Opposition Grows on Proposal to Cut Bond Transparency

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In November we blogged about an IRS proposal that would lessen the public approval and transparency requirements states and localities must follow when they issue tax-exempt bonds for private economic development and housing projects. These bonds have been used for a variety of purposes involving affordable housing, nonprofit organizations (including hospitals),  and (in some cases) commercial firms, Wal-Mart warehouses, and private prisons. [This paragraph was updated on 1/23/09].

The following local and national groups joined Good Jobs First and Good Jobs New York in submitting comments against the proposal, either individually or jointly:

Center for Tax and Budget Accountability (Chicago, IL)

Citizens for Tax Justice (Washington, DC)

Coalition for the Homeless (New York, NY)

Community Service Society (New York, NY)

Develop Don’t Destroy Brooklyn (Brooklyn, NY)

Families United for Racial and Economic Equality (Brooklyn, NY)

The Fiscal Policy Institute (Albany, NY and New York, NY)

International Brotherhood of Teamsters (Washington, DC)

Law Office of Weinberg, Roger & Rosenfeld, on behalf of its Building and Construction Trades Clients (Alameda, CA)

Living Wage Coalition of Sonoma County (Santa Rosa, CA)

Metro Justice (Rochester, NY)

New Jersey Policy Perspective (Trenton, NJ)

New York Industrial Retention Network (New York, NY)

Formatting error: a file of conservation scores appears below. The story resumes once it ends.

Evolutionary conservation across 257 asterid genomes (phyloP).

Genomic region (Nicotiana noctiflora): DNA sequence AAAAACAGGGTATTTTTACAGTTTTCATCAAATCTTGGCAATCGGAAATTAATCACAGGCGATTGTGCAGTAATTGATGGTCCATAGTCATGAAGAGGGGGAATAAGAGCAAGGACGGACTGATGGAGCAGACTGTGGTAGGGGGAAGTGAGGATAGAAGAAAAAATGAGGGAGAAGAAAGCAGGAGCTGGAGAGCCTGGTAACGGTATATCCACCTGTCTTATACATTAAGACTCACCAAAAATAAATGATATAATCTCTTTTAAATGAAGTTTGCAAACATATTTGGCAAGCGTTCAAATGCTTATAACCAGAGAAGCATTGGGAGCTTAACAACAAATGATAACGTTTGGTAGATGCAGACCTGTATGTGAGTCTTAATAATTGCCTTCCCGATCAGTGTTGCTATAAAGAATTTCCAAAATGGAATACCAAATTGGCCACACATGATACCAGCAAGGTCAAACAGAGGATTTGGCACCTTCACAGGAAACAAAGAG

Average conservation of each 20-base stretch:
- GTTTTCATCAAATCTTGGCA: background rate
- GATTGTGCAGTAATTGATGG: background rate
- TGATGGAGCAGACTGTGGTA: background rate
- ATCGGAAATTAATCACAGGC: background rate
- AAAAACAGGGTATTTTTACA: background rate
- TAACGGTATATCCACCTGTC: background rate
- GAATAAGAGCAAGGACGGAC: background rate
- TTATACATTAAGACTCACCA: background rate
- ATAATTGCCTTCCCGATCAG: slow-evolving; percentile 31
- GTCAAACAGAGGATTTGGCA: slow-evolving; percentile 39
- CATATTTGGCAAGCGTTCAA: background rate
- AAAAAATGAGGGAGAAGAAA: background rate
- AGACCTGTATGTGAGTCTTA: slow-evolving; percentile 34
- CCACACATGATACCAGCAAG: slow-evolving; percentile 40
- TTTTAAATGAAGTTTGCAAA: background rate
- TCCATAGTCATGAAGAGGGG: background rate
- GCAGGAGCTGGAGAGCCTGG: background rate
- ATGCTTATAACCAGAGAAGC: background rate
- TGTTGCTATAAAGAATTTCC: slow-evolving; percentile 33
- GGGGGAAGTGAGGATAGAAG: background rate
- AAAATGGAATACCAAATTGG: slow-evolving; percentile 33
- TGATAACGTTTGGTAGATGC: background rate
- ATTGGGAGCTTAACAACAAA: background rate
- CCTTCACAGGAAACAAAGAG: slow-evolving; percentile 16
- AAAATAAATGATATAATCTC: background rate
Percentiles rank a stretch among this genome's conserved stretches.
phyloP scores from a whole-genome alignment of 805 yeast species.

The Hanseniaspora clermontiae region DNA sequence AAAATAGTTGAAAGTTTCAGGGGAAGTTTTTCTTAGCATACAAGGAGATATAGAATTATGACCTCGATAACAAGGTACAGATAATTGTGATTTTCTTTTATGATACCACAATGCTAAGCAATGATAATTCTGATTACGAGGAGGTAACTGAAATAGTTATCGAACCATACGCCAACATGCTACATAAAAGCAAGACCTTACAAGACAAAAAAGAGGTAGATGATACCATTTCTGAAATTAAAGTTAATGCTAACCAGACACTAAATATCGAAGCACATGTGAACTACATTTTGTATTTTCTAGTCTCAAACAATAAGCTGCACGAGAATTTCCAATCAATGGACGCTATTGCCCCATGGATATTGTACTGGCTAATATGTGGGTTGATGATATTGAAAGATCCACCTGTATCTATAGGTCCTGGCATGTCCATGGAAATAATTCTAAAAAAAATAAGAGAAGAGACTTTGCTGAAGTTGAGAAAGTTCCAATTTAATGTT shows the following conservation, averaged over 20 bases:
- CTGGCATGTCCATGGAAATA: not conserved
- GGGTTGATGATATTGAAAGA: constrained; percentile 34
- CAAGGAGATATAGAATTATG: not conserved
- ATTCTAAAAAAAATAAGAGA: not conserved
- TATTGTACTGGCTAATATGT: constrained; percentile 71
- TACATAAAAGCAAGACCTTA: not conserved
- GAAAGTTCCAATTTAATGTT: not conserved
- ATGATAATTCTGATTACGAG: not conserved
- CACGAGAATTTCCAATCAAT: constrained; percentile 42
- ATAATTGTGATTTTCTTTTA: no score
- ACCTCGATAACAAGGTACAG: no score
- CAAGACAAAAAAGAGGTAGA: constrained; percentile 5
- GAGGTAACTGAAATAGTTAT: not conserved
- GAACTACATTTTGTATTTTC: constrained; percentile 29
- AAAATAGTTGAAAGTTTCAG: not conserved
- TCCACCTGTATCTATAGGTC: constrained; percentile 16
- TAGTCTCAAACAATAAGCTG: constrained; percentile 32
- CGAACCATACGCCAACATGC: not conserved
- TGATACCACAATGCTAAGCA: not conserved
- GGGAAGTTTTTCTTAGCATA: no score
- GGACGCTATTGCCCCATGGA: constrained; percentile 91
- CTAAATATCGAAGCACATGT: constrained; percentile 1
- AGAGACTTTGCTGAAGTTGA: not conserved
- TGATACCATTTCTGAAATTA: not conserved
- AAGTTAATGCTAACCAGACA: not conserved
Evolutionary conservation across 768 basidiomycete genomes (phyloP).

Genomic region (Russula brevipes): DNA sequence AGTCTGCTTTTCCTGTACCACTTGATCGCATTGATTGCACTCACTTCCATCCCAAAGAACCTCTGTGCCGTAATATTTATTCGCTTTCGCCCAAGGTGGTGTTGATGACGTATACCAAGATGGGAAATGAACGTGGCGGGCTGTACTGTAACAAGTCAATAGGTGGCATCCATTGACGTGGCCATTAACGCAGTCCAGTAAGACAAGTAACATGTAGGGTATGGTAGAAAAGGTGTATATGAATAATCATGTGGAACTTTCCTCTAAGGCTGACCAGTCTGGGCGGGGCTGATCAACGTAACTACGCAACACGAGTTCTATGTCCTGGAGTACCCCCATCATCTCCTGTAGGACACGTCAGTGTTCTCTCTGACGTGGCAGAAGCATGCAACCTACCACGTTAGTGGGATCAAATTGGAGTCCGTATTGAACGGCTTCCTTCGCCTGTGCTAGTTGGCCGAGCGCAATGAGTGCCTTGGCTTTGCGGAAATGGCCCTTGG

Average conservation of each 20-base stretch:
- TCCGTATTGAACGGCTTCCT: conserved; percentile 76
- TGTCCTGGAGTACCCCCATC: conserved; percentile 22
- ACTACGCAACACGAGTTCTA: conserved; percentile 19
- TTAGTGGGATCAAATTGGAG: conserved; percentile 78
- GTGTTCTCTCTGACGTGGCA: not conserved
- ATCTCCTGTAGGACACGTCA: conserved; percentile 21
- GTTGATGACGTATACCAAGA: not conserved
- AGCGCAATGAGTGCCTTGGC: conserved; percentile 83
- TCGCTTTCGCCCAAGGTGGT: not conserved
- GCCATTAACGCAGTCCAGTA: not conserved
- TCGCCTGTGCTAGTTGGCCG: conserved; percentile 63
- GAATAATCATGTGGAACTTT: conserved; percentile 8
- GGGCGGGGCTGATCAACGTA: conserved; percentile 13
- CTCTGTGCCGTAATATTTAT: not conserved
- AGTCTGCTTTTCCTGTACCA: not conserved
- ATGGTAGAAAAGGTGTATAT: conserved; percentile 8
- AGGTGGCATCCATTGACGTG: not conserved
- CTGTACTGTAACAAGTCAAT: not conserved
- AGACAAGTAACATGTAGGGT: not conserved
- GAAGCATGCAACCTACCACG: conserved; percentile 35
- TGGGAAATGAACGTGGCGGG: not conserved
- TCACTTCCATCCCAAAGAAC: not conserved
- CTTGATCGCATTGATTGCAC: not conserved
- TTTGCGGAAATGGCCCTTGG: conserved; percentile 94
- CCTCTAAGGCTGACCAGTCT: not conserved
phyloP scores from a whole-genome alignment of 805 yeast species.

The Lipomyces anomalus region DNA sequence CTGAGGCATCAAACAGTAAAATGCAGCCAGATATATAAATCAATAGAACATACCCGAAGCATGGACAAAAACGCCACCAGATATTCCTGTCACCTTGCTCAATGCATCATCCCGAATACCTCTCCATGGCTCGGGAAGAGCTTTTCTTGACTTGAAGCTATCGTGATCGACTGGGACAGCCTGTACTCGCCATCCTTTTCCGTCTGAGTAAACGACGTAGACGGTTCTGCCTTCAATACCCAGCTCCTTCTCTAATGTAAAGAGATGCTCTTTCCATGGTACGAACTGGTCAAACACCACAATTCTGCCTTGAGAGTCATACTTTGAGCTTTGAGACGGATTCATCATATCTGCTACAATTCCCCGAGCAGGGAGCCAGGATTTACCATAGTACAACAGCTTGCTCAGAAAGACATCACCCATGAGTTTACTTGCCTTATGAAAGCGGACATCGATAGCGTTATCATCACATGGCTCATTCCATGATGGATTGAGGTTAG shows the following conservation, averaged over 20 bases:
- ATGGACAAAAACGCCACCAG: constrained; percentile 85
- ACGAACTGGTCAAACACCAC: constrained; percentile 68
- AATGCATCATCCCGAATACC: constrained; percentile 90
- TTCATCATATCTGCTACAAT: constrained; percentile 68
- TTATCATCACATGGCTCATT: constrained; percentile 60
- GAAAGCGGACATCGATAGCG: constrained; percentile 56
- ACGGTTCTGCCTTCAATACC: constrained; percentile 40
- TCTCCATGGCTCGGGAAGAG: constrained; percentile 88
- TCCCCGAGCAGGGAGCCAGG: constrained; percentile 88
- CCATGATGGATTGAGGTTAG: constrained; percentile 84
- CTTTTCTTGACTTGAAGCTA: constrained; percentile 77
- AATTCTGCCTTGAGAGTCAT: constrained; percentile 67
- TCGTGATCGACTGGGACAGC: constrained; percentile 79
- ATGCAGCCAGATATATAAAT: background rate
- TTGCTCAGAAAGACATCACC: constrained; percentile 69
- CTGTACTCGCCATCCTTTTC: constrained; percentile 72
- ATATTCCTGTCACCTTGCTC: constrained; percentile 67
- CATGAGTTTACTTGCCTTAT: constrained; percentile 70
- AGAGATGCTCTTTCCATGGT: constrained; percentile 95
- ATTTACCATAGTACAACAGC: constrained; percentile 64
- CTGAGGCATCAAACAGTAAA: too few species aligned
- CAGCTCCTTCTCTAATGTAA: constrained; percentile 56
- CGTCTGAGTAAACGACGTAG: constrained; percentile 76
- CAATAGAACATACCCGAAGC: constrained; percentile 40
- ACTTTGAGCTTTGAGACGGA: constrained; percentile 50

New York Jobs with Justice (New York, NY)

New Yorkers for Parks (New York, NY)

NYC Park Advocates (New York, NY)

Pratt Center for Community Development (Brooklyn, NY)

Service Employees International Union (Washington, DC)

Service Employees International Union, Local 32 BJ (New York, New York)

UNITE HERE (San Francisco, CA)

United Food and Commercial Workers Union, Local 1500 (New York, New York)

U.S. Public Interest Research Group (Boston, MA)

Willet, Daniel (Silver Spring, MD)

Working Families Party (NY)

Those listed above specifically challenged the following aspects of the IRS proposal, in addition to others:

1) Decreasing from two weeks to one the amount of time the public has to research an announced project and prepare testimony in support or opposition.

2) Allowing localities to proceed with no hearing at all if there are no “timely requests” to participate.

3) Limiting the information now made publicly available prior to a hearing by allowing for more general project descriptions.

[Updated on 1/21/09] A public hearing is scheduled for January 26 at 10 AM at the IRS. Anyone wishing to testify must submit an outline of topics to be discussed by December 29, 2008. Please contact us for more information.

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